A finite state machine (FSM) is a computational model that can be used to represent and control execution flow. Due to their simplicity, FSMs have been frequently used by roboticists, UI developers and many others for a long time. An FSM we are using in this post is comprised of five parts:

  1. A set of states, e.g., 'SAY_SENTENCE', 'WAIT_FOR_RESPONSE', etc.
  2. A set of variables, e.g., currentSentence = 'Can you see yourself working online?'
  3. A set of inputs: e.g., VALID_RESPONSE, INVALID_RESPONSE, etc.
  4. A set of outputs: e.g., speechSynthesisAction = 'Can you see yourself working online?'
  5. A transition function that takes a state, variable, and input and returns a state, variable, and output.

If you are familiar with FSMs, the FSM we are using is a mealy machine extended with “variables”. Like a mealy machine, it has the following constraints:

  • the state set is a finite set
  • the FSM can only be in one state at a time in the state set
  • the transition function is deterministic; given a state, variable, and input the function always returns the same new state, new variable, and new output.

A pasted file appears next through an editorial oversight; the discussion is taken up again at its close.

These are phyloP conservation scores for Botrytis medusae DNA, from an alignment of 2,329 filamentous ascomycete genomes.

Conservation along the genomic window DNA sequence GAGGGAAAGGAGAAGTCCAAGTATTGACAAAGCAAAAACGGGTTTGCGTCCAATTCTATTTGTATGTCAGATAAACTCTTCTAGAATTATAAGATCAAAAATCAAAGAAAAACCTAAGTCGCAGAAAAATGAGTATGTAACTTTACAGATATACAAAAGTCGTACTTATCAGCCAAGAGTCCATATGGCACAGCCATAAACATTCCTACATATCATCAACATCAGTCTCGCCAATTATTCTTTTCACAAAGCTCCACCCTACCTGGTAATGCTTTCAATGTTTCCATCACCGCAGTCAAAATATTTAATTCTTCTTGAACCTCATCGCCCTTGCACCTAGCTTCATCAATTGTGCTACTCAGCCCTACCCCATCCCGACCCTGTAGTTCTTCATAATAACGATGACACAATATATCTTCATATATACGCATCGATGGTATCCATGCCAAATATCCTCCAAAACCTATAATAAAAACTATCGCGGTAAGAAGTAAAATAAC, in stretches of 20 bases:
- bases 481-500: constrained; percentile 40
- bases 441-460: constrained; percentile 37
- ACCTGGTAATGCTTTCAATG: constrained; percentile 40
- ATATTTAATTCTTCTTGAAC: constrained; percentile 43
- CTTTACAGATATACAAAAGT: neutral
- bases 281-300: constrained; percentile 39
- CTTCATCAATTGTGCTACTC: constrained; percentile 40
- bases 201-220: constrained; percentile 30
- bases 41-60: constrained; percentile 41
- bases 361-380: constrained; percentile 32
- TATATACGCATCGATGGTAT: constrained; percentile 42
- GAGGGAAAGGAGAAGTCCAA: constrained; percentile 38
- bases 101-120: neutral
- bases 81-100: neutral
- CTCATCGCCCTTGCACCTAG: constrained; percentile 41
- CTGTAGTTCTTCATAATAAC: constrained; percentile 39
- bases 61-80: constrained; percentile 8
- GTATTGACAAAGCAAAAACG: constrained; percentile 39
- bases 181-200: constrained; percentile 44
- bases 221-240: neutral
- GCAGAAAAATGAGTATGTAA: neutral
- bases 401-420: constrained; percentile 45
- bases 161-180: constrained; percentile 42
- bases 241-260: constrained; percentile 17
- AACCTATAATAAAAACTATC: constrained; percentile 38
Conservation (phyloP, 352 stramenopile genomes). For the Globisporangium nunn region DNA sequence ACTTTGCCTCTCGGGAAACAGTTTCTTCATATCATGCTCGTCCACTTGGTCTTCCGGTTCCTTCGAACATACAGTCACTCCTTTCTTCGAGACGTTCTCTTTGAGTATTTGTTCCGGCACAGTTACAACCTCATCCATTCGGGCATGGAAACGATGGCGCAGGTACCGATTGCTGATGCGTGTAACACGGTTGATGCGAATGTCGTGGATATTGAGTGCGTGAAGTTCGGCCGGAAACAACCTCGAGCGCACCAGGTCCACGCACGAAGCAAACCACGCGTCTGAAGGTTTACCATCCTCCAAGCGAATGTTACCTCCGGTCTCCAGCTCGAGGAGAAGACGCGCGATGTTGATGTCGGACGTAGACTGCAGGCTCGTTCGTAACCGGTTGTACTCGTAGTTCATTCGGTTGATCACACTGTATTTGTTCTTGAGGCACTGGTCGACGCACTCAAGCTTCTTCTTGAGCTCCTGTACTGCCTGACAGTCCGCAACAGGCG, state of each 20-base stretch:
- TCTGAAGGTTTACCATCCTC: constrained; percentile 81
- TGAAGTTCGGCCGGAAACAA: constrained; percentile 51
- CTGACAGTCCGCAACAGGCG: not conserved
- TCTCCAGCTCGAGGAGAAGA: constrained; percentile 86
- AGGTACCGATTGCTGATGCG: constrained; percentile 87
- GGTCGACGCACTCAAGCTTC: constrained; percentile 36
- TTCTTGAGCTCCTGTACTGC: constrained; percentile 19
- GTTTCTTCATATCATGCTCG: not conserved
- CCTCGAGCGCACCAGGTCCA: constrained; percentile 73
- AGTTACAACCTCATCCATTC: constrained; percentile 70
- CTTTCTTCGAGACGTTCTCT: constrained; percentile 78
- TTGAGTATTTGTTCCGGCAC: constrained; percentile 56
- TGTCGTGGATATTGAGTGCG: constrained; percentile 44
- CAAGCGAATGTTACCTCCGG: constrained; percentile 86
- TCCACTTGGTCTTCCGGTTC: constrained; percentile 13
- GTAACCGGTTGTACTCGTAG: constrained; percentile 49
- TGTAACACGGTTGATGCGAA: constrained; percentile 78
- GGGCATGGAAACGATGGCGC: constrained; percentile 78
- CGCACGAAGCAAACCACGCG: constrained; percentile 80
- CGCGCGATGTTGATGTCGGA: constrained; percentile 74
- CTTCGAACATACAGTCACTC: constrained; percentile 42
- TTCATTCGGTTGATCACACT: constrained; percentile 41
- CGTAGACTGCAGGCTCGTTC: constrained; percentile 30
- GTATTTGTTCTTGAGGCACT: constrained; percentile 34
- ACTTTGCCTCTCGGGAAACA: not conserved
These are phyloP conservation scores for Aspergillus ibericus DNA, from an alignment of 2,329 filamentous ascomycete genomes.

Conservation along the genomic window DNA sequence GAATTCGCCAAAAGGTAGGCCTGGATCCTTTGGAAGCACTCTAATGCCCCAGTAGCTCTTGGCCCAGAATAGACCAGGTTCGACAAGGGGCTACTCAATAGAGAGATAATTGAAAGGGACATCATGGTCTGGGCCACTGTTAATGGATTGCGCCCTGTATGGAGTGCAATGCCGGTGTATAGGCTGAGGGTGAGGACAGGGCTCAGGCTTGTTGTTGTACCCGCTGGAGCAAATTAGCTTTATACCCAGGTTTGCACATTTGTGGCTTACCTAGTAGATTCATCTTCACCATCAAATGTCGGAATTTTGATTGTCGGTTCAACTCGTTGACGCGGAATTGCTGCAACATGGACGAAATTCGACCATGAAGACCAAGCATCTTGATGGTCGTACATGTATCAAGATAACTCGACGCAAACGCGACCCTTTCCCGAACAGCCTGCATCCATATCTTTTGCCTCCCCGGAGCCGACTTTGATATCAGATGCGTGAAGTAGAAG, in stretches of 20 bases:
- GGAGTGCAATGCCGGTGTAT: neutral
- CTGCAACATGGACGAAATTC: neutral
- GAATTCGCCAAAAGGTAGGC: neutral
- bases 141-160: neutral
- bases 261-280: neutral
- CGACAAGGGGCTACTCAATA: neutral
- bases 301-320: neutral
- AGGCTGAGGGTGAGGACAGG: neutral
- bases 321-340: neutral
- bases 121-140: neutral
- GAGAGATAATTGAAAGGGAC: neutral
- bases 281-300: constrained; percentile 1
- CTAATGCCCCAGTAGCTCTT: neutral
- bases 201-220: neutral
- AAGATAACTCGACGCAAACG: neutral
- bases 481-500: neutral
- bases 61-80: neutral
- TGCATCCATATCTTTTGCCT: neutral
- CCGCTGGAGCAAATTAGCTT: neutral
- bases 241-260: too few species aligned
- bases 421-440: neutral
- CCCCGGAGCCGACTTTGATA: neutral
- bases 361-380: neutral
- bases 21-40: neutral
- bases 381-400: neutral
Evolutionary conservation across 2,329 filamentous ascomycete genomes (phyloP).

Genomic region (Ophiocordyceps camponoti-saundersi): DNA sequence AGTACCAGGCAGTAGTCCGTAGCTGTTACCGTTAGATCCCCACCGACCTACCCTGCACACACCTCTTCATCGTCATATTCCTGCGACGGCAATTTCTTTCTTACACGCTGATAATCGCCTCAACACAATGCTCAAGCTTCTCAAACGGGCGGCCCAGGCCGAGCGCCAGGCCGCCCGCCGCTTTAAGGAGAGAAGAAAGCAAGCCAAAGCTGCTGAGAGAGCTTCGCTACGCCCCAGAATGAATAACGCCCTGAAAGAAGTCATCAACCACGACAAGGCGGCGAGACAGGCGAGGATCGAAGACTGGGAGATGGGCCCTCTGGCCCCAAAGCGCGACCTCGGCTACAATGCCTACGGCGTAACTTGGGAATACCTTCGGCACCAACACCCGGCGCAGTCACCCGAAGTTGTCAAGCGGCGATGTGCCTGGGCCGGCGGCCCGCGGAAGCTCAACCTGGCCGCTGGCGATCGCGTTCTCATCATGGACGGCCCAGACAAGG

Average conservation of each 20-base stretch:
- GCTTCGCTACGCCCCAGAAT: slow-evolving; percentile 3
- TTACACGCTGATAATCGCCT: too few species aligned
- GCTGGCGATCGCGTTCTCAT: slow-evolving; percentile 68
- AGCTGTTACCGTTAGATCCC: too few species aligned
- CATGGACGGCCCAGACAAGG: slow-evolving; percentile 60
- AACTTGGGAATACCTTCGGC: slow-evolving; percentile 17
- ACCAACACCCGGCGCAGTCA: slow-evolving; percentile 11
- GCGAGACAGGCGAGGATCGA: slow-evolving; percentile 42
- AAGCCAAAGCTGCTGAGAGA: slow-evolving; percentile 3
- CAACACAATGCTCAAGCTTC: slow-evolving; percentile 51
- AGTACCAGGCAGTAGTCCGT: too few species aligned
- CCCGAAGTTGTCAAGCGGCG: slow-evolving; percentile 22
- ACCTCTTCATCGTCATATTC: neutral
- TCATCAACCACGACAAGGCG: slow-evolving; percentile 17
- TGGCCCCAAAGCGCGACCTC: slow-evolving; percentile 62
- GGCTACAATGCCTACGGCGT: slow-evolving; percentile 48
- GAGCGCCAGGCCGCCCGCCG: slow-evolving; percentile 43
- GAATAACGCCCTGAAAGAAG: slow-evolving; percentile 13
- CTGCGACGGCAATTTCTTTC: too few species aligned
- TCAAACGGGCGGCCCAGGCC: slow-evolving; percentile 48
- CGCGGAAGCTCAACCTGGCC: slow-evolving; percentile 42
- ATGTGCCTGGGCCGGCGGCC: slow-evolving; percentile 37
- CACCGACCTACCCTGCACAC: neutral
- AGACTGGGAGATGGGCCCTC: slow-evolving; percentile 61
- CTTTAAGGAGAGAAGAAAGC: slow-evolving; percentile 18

Representing the “travel personality quiz” program as an FSM

We’ll start from representing the “travel personality test” program we implemented in the previous post as an FSM:

Here we have three states, PEND, SAY, LISTEN, and five input types, START, SAY_DONE, VALID_RESPONSE, INVALID_RESPONSE, and DETECTED_FACE. We omitted variables associated with each state and outputs associated with each transition for visual clarity.

Notice that we use verbs as state names (as a popular robotics FSM library SMACH does). This is because we define the states based on distinct actions each state is performing, where the distinct actions are triggered by outputs emitted from transitions. You may have wondered why we did not create each state in the travel quiz flowchart as an individual state, e.g., ASK_CAREER_QUESTION, ASK_WORKING_ABROAD_QUESTION, ASK_FAMILY_QUESTION, etc. This is because representing the states that behave the same except the sentence the robot says with a single SAY state with a variable currentSentence (not shown in the diagram) yields the simpler, more maintainable FSM.

The inputs can be considered as the events that could occur in each state and are originated from actions, e.g., SAY_DONE, sensors, e.g., DETECTED_FACE, or external systems, e.g. START. We represent an input as a type-value pair. For example, the VALID_RESPONSE type input is paired with a value "yes" or "no", which is used to determine the transition between LISTEN to SAY (input values are not shown in the graph).